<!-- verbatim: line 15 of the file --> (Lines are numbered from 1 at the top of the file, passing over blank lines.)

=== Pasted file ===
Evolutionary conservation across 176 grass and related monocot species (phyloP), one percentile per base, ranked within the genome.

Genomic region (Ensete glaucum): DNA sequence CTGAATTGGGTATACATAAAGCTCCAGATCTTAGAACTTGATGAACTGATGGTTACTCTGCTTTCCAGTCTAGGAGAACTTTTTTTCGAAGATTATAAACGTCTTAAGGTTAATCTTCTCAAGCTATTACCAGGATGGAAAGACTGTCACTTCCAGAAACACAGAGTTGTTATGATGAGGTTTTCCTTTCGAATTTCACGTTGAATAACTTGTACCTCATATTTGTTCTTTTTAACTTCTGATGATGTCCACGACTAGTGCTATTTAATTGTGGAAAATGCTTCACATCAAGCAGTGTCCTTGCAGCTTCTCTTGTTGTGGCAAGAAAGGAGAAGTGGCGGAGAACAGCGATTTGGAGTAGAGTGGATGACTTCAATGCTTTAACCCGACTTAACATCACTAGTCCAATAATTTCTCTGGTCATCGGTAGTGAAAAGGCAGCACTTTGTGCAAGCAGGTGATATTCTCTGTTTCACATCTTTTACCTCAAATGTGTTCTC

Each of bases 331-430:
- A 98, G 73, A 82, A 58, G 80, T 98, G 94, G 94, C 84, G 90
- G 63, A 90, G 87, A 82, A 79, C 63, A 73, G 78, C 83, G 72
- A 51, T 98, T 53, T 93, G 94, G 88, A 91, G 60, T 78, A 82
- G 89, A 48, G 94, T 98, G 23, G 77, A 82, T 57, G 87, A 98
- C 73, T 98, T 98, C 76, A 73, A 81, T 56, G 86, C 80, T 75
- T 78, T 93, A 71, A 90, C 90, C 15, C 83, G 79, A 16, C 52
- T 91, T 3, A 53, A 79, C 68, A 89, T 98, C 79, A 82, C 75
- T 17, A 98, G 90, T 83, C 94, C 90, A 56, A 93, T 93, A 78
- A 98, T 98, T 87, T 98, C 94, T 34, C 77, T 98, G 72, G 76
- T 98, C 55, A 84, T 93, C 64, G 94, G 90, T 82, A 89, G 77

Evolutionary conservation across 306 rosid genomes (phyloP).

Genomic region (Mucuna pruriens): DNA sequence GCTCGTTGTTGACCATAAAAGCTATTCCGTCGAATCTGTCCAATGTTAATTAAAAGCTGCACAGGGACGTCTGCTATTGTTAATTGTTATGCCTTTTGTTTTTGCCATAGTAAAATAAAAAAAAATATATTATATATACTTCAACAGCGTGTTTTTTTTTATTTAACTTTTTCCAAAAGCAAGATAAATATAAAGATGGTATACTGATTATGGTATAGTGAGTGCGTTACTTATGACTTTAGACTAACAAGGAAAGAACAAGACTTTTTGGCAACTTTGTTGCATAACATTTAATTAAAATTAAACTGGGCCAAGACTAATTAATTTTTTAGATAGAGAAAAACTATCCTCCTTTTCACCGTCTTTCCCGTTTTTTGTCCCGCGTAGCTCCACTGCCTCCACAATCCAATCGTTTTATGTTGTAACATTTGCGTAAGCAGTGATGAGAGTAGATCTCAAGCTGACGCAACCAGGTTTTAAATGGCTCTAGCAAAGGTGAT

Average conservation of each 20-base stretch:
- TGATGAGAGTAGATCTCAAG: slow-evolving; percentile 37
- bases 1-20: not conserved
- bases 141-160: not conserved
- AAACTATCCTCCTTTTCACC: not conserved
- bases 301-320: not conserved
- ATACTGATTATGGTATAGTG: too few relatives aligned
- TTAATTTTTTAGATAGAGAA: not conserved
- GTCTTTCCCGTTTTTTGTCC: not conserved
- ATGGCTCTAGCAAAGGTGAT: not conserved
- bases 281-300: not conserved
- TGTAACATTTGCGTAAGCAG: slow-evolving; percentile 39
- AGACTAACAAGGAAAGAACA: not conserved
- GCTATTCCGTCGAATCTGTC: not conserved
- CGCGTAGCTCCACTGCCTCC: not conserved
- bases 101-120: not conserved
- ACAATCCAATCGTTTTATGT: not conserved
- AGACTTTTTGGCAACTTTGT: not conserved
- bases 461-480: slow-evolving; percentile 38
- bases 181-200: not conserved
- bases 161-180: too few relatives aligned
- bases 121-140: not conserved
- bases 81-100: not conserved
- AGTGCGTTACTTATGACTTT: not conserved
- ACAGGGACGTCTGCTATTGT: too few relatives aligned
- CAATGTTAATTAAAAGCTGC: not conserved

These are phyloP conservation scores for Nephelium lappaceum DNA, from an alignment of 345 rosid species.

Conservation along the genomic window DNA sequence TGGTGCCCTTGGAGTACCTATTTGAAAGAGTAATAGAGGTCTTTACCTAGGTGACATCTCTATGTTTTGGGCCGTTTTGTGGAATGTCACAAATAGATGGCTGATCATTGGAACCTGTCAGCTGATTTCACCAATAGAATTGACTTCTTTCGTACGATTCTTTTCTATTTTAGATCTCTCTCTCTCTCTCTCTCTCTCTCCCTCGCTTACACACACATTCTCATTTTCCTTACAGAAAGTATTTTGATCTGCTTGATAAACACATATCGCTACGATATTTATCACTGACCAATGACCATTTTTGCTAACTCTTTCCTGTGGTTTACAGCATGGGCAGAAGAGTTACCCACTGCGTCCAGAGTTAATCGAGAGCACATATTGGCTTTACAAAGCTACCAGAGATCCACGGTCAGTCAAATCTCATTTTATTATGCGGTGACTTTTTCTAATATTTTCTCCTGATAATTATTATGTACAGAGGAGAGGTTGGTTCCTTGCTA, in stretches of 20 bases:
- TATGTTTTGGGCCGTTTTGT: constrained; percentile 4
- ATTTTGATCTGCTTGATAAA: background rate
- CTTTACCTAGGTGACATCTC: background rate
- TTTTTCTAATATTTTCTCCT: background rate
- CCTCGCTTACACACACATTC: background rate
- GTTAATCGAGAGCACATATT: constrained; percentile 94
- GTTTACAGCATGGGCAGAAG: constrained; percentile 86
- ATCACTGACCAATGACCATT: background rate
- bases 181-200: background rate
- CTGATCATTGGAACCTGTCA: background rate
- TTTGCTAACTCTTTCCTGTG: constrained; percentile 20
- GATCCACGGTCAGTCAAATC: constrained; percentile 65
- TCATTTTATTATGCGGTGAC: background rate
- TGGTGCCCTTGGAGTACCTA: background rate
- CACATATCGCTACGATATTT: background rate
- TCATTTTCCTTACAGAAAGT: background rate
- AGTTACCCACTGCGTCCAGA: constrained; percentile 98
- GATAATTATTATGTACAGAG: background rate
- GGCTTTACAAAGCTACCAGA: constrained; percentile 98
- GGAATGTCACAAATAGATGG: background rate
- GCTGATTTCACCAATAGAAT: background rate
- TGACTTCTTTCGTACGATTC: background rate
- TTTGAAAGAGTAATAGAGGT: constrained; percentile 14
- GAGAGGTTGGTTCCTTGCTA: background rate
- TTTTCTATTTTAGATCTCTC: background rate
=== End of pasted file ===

Genomic region (Mucuna pruriens): DNA sequence GCTCGTTGTTGACCATAAAAGCTATTCCGTCGAATCTGTCCAATGTTAATTAAAAGCTGCACAGGGACGTCTGCTATTGTTAATTGTTATGCCTTTTGTTTTTGCCATAGTAAAATAAAAAAAAATATATTATATATACTTCAACAGCGTGTTTTTTTTTATTTAACTTTTTCCAAAAGCAAGATAAATATAAAGATGGTATACTGATTATGGTATAGTGAGTGCGTTACTTATGACTTTAGACTAACAAGGAAAGAACAAGACTTTTTGGCAACTTTGTTGCATAACATTTAATTAAAATTAAACTGGGCCAAGACTAATTAATTTTTTAGATAGAGAAAAACTATCCTCCTTTTCACCGTCTTTCCCGTTTTTTGTCCCGCGTAGCTCCACTGCCTCCACAATCCAATCGTTTTATGTTGTAACATTTGCGTAAGCAGTGATGAGAGTAGATCTCAAGCTGACGCAACCAGGTTTTAAATGGCTCTAGCAAAGGTGAT